The preferred binder solution consists of 2 percent of an-organic binder; such as KLUCEL"" manufactured by Aqualon Corp. of Wilmington; Delaware and=98 percent deianized water. This slurry is formed into the desired shape=and sintexed. Once sintered the porous structure is then preferably electroplated with a material to provide a relatively high microscopic eurfaeE area, such as platinum black in-the preferred embodiment. Electroplating may be accomplished in any manner suitable so as to deposit a layer ofplatinum black is deposited over the entire area-of the electrode. This produces an electrode having a platinum black surface coating which is sufficiently durable to permit it-to be implanted within the body. The porosity, together with the platinum black coating is intended to reduce source impedance and polarization, as is well known in-the art. -The steroid also is deposited within the pores of ' tip electrode 72- as is well known in the art. In a preferred embodiment electrode 72 has a macroscopic surface area of less than 5.8 sq mm. The-surface of electrode 72 exposed to the body tissue or fluids or both is generally hemispherical. The small geometric macroscopic electrode-size is intended to produce very high pacingimpedance.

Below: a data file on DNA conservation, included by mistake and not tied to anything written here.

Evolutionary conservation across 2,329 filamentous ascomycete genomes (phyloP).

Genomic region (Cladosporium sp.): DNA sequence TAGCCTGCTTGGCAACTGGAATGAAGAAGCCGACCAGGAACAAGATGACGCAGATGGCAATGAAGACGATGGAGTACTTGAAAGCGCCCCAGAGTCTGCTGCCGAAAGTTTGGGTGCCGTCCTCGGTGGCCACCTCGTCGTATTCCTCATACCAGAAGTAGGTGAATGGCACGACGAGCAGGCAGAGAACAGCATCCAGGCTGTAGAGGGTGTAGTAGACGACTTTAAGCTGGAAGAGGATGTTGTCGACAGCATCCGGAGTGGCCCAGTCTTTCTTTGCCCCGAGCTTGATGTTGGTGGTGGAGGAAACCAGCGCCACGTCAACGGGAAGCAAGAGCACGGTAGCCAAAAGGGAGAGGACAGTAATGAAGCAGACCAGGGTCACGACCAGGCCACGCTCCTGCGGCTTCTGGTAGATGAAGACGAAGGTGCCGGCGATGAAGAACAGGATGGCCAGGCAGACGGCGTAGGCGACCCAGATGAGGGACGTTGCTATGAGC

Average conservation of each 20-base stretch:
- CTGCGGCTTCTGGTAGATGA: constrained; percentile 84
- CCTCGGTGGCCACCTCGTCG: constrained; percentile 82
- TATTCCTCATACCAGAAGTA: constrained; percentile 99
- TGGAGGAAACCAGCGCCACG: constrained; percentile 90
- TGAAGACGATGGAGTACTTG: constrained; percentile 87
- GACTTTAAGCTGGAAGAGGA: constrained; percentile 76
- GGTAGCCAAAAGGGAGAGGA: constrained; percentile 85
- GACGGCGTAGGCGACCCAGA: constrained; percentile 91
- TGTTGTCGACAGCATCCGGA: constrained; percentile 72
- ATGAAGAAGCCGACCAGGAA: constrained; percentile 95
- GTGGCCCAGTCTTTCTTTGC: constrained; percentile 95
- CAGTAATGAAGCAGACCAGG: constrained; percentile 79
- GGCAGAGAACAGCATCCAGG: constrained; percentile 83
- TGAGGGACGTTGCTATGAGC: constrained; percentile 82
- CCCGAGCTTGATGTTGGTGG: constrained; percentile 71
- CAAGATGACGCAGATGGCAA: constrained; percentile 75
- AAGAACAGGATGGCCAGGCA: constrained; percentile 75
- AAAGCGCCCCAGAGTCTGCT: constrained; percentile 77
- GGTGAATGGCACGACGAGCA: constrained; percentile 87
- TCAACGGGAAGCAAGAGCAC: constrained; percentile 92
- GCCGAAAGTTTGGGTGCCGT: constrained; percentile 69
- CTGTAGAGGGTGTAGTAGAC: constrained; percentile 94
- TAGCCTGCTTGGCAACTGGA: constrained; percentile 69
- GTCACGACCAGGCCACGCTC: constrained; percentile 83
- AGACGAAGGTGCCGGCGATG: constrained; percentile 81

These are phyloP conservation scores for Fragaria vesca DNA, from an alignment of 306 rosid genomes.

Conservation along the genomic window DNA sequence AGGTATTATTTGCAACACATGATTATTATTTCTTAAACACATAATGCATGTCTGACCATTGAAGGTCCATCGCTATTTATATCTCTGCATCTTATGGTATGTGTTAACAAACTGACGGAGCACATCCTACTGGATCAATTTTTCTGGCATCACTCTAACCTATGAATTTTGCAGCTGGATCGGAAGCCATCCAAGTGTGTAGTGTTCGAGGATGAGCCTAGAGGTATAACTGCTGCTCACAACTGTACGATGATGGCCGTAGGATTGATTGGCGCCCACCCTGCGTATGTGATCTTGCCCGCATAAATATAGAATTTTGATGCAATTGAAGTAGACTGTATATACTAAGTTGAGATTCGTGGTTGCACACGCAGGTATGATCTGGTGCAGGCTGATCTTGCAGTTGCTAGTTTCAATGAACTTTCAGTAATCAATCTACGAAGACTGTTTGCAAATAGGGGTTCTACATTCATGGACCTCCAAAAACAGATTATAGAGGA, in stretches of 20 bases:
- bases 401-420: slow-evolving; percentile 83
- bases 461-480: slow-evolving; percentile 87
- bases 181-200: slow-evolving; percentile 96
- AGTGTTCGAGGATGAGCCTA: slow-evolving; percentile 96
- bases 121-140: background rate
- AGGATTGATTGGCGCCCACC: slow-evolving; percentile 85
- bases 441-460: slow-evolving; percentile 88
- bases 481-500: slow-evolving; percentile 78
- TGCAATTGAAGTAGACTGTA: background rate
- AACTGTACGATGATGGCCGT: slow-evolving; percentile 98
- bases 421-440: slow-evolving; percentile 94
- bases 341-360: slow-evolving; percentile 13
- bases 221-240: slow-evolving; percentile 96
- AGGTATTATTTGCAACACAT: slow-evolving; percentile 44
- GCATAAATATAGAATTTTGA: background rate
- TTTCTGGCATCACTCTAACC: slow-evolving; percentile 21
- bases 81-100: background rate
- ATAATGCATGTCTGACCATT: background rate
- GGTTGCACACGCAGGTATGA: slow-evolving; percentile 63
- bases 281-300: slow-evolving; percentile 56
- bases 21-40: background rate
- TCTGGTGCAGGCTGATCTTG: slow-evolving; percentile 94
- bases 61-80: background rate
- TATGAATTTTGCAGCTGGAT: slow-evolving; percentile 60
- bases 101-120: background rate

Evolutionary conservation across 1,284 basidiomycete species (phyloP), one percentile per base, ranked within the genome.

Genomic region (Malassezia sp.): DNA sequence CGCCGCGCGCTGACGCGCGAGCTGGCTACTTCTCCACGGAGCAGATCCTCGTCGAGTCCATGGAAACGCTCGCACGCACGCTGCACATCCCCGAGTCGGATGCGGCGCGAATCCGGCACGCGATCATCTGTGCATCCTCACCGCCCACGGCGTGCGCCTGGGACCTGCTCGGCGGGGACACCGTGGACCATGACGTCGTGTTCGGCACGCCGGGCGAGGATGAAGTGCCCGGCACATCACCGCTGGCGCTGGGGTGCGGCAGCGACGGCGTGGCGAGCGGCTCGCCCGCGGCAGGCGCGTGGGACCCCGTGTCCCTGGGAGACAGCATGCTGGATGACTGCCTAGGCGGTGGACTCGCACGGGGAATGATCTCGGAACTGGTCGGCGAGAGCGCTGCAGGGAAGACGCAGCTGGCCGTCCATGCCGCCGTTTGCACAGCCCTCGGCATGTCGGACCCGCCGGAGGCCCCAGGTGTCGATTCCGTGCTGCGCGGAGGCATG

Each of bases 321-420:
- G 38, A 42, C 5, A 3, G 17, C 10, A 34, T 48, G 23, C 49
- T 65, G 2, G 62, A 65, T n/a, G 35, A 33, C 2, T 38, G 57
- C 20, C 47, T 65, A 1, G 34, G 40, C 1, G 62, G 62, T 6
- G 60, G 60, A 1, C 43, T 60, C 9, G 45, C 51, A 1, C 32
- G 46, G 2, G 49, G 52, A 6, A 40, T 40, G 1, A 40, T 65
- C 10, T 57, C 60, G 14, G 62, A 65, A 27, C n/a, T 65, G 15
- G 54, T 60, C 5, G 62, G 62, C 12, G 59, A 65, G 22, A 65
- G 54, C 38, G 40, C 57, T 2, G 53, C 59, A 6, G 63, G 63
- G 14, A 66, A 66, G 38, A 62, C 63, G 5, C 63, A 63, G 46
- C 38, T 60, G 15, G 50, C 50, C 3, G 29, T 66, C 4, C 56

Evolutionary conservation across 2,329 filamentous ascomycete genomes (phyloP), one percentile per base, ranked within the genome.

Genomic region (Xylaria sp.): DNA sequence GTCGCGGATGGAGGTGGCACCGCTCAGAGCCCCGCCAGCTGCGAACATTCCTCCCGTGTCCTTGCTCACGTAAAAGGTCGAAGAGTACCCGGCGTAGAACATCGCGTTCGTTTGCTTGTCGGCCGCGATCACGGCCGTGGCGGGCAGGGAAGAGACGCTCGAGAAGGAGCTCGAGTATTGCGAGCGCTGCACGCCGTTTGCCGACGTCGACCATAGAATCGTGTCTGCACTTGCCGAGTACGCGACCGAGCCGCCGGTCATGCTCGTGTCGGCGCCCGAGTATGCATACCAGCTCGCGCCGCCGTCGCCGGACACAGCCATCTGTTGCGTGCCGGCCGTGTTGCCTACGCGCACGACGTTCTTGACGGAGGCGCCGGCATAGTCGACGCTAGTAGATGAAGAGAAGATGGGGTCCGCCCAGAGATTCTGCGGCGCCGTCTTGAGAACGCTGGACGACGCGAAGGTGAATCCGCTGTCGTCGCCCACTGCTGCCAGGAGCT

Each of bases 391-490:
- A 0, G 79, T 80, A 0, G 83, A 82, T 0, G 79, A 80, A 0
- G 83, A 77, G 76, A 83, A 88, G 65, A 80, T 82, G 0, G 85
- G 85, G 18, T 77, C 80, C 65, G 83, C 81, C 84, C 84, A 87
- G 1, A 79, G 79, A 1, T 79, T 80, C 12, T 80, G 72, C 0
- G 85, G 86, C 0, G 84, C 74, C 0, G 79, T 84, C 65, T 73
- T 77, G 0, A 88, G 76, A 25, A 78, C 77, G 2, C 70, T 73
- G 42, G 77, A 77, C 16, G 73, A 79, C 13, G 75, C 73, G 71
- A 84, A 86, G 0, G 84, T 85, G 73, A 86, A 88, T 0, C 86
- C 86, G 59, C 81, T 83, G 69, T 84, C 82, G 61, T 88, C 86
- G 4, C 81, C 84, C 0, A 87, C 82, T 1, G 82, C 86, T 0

~~~045"~_ R'O 96(15665 PGT/US95/ISI52 The porous surface-configuration together with platinum black electroplating and steroid contribute to a microscopically large surface area for low polarization, low source impedance and low thresholds. The porous surface also facilitates the retention of steroid and adhesion of the platinum black to the electrode surface.
METHOD OF IMPLANTING THE LEAD
Tranavenous implantation of lead 1 may be accomplished as follows: